June 24, 2009

  • The suprasternal notch which Ondaatje called a vascular sizood in The English Patient:

    In Michael Ondaatje's novel The English Patient, a geographer mapping the Sahara Desert wonders if there is a name for the hollow of a woman's neck just above the breastbone. When he finally gets his answer, he is told it is the "vascular sizood," although there is no such thing. "I'd given it the wrong name," Ondaatje recalled last week in an interview with Maclean's. "I'd been planning to fix it later on and give it the proper name, but I'd forgotten." -- Source

    June 20, 2009

  • You phrased it just right: "cloying perkiness." Thank you JFK!

    June 18, 2009

  • OED mentions John Barth's recent use of the word: 1994 J. BARTH Once upon Time 393 And exactly what were you doing, prithee, in that make-pretend down-county marsh at the make-pretend Place Where Three Ways Meet?

    June 18, 2009

  • Somehow this is one of the most annoying words. Why is that? Brings to mind kegger and daddy long legger. Pregnant, gravid, and expectant are not the loveliest of words either. Interesting.

    June 18, 2009

  • Definitely tongue-in-cheek.

    June 11, 2009

  • The FCC wants to change it to chestmouse. One species is known as tufted titmouse. I like that name but there's also thrummy titmouse which has its own appeal.

    June 8, 2009

  • Matriot (ma’ - tri – at) noun 1. One who 
loves his or her country. 2. One who loves
and protects the people of his or her country.
 3. One who perceives national defense as 
health, education, and shelter of all people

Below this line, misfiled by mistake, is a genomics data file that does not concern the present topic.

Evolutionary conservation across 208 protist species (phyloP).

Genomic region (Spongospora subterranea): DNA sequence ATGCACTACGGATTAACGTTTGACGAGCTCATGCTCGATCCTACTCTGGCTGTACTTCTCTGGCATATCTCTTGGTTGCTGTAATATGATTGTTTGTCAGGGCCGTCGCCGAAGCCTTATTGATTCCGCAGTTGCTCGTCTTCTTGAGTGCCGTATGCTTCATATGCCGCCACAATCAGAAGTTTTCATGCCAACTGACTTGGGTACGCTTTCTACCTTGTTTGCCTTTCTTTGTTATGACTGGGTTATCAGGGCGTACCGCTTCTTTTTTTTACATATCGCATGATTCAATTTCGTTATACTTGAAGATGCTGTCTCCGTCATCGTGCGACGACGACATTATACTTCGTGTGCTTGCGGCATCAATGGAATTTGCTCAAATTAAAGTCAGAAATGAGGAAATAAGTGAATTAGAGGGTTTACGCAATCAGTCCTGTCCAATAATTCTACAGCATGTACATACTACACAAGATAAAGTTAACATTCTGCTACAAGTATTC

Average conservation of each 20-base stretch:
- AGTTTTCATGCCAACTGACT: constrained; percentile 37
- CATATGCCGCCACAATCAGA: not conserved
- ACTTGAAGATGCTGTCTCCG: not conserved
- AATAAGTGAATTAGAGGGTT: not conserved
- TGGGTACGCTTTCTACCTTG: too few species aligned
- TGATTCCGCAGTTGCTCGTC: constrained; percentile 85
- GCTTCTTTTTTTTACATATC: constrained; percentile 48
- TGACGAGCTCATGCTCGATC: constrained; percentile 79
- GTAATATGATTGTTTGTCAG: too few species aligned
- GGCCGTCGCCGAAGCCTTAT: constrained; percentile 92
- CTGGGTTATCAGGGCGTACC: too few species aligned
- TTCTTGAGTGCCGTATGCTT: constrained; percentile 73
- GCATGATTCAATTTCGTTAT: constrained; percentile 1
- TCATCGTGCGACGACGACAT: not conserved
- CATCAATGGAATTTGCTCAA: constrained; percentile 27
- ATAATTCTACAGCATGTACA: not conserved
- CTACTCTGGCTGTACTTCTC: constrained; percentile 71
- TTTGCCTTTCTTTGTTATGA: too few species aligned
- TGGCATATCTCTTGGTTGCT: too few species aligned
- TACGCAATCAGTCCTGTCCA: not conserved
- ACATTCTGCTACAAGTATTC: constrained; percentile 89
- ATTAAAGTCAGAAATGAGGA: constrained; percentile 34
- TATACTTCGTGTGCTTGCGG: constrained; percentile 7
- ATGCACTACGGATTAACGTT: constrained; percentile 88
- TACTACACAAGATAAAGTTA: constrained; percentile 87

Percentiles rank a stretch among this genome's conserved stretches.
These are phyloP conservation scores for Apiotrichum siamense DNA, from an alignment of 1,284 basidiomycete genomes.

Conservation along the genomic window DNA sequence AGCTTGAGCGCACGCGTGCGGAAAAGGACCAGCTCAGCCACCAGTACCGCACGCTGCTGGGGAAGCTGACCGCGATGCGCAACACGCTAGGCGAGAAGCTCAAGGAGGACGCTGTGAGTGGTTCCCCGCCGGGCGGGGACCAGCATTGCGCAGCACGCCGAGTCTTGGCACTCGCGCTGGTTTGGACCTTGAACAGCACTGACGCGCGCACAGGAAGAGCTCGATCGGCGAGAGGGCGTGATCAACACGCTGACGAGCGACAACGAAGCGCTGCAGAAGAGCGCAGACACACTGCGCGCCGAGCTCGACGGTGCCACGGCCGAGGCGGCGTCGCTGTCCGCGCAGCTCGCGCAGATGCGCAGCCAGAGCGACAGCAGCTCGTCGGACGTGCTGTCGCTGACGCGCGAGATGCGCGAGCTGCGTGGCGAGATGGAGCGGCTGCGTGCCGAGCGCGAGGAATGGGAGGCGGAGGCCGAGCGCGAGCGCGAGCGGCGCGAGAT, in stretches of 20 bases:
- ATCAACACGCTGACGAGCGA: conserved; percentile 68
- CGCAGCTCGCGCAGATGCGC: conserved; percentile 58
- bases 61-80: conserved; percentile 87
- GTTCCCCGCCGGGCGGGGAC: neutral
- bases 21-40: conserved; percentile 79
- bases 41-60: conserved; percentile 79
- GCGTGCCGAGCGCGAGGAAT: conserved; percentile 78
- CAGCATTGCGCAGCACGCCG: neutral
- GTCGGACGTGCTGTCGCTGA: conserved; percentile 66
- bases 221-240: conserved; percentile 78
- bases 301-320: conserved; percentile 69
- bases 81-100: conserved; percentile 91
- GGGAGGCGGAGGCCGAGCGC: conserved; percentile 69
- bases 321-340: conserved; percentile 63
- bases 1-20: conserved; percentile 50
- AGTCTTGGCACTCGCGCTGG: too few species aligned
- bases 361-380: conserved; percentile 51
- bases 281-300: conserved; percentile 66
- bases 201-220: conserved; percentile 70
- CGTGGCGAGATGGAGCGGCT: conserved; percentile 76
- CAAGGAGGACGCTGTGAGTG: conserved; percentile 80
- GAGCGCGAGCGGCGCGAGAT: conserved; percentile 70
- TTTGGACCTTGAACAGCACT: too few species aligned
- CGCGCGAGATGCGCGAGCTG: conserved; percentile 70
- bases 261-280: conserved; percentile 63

in his or her country. (Orig. Frances Payne Adler, 1991)

    Thought I'd finally invented a word. Darn. Ms. Adler got there way ahead of me.

    June 6, 2009

  • A great idea for a list. Sometimes it's pre-owned and sometimes it's the more elegant previously owned. A couple more possibilities: rightsize, encore performance when it's actually just a rerun, and regift. Sooner rather than later strikes me as edging toward the smarmy end of the spectrum, but at the end of the day as long as we're moving forward together... that's what I'm talking about.

    June 5, 2009

  • "...yielded on the crests of the relief to touches of Watteau brown."

    -from John Updike's short story "Who Made Yellow Roses Yellow?"

    June 4, 2009

  • OED: An exclamation of impatience: Nonsense! fiddlesticks!

    May 20, 2009

  • Usually in reference to woods: thick, dense, and dark. Introduced by Lewis Carroll.

    May 15, 2009

  • Twilight, dusk; dim or poor light. Usually this is owl-light. OED has one reference to it without the hyphen: "1776 M. DELANY in Autobiogr. & Corr. (1862) 2nd Ser. II. 213, I must finish to-morrow, for I have written thus far by owllight."

    May 15, 2009

  • The word features prominently in the movie Priceless.

    May 15, 2009

  • OED: (Ornithology) - One of the principal feathers of a bird's wing, by which it is sustained and carried forward in flight; a wing-quill.

    May 15, 2009

  • Dutch from wee (woe) and moed (courage).

    May 15, 2009